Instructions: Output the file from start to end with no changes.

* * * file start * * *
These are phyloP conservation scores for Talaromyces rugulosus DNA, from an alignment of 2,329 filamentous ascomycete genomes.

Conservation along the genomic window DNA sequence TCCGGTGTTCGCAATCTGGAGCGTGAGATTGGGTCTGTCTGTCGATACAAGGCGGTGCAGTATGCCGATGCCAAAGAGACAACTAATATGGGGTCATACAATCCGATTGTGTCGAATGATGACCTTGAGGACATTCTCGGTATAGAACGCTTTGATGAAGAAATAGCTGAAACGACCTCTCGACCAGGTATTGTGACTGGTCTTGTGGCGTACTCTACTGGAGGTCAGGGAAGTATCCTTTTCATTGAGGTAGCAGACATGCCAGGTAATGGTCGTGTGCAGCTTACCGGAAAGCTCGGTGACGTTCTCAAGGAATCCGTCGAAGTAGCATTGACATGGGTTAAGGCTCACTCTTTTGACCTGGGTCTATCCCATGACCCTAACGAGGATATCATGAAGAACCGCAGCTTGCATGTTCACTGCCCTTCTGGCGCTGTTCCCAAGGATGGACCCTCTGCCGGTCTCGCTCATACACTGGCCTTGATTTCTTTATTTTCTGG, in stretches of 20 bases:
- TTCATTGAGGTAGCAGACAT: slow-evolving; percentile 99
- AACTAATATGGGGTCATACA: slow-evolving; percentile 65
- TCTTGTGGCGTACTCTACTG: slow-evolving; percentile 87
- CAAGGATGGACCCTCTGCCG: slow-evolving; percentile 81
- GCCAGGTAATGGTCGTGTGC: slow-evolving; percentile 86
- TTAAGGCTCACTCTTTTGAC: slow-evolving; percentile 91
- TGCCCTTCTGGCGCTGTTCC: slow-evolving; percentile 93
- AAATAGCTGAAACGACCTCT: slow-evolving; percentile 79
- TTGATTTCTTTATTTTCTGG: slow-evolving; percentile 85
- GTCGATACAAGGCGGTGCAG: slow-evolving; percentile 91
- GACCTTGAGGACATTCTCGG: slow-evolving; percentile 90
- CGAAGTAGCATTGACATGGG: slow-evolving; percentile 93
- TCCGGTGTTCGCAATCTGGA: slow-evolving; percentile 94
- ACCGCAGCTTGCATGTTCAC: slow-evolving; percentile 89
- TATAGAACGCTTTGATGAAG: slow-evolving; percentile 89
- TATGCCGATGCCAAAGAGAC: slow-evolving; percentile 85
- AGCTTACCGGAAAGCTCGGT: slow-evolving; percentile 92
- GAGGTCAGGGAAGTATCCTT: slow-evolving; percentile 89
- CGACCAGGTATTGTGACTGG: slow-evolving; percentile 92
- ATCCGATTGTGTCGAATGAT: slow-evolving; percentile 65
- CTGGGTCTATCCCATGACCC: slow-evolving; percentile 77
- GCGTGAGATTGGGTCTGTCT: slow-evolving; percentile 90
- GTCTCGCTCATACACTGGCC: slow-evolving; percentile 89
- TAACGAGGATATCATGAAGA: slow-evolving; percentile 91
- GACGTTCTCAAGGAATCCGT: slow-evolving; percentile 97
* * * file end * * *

These are phyloP conservation scores for Talaromyces rugulosus DNA, from an alignment of 2,329 filamentous ascomycete genomes.

Conservation along the genomic window DNA sequence TCCGGTGTTCGCAATCTGGAGCGTGAGATTGGGTCTGTCTGTCGATACAAGGCGGTGCAGTATGCCGATGCCAAAGAGACAACTAATATGGGGTCATACAATCCGATTGTGTCGAATGATGACCTTGAGGACATTCTCGGTATAGAACGCTTTGATGAAGAAATAGCTGAAACGACCTCTCGACCAGGTATTGTGACTGGTCTTGTGGCGTACTCTACTGGAGGTCAGGGAAGTATCCTTTTCATTGAGGTAGCAGACATGCCAGGTAATGGTCGTGTGCAGCTTACCGGAAAGCTCGGTGACGTTCTCAAGGAATCCGTCGAAGTAGCATTGACATGGGTTAAGGCTCACTCTTTTGACCTGGGTCTATCCCATGACCCTAACGAGGATATCATGAAGAACCGCAGCTTGCATGTTCACTGCCCTTCTGGCGCTGTTCCCAAGGATGGACCCTCTGCCGGTCTCGCTCATACACTGGCCTTGATTTCTTTATTTTCTGG, in stretches of 20 bases:
- TTCATTGAGGTAGCAGACAT: slow-evolving; percentile 99
- AACTAATATGGGGTCATACA: slow-evolving; percentile 65
- TCTTGTGGCGTACTCTACTG: slow-evolving; percentile 87
- CAAGGATGGACCCTCTGCCG: slow-evolving; percentile 81
- GCCAGGTAATGGTCGTGTGC: slow-evolving; percentile 86
- TTAAGGCTCACTCTTTTGAC: slow-evolving; percentile 91
- TGCCCTTCTGGCGCTGTTCC: slow-evolving; percentile 93
- AAATAGCTGAAACGACCTCT: slow-evolving; percentile 79
- TTGATTTCTTTATTTTCTGG: slow-evolving; percentile 85
- GTCGATACAAGGCGGTGCAG: slow-evolving; percentile 91
- GACCTTGAGGACATTCTCGG: slow-evolving; percentile 90
- CGAAGTAGCATTGACATGGG: slow-evolving; percentile 93
- TCCGGTGTTCGCAATCTGGA: slow-evolving; percentile 94
- ACCGCAGCTTGCATGTTCAC: slow-evolving; percentile 89
- TATAGAACGCTTTGATGAAG: slow-evolving; percentile 89
- TATGCCGATGCCAAAGAGAC: slow-evolving; percentile 85
- AGCTTACCGGAAAGCTCGGT: slow-evolving; percentile 92
- GAGGTCAGGGAAGTATCCTT: slow-evolving; percentile 89
- CGACCAGGTATTGTGACTGG: slow-evolving; percentile 92
- ATCCGATTGTGTCGAATGAT: slow-evolving; percentile 65
- CTGGGTCTATCCCATGACCC: slow-evolving; percentile 77
- GCGTGAGATTGGGTCTGTCT: slow-evolving; percentile 90
- GTCTCGCTCATACACTGGCC: slow-evolving; percentile 89
- TAACGAGGATATCATGAAGA: slow-evolving; percentile 91
- GACGTTCTCAAGGAATCCGT: slow-evolving; percentile 97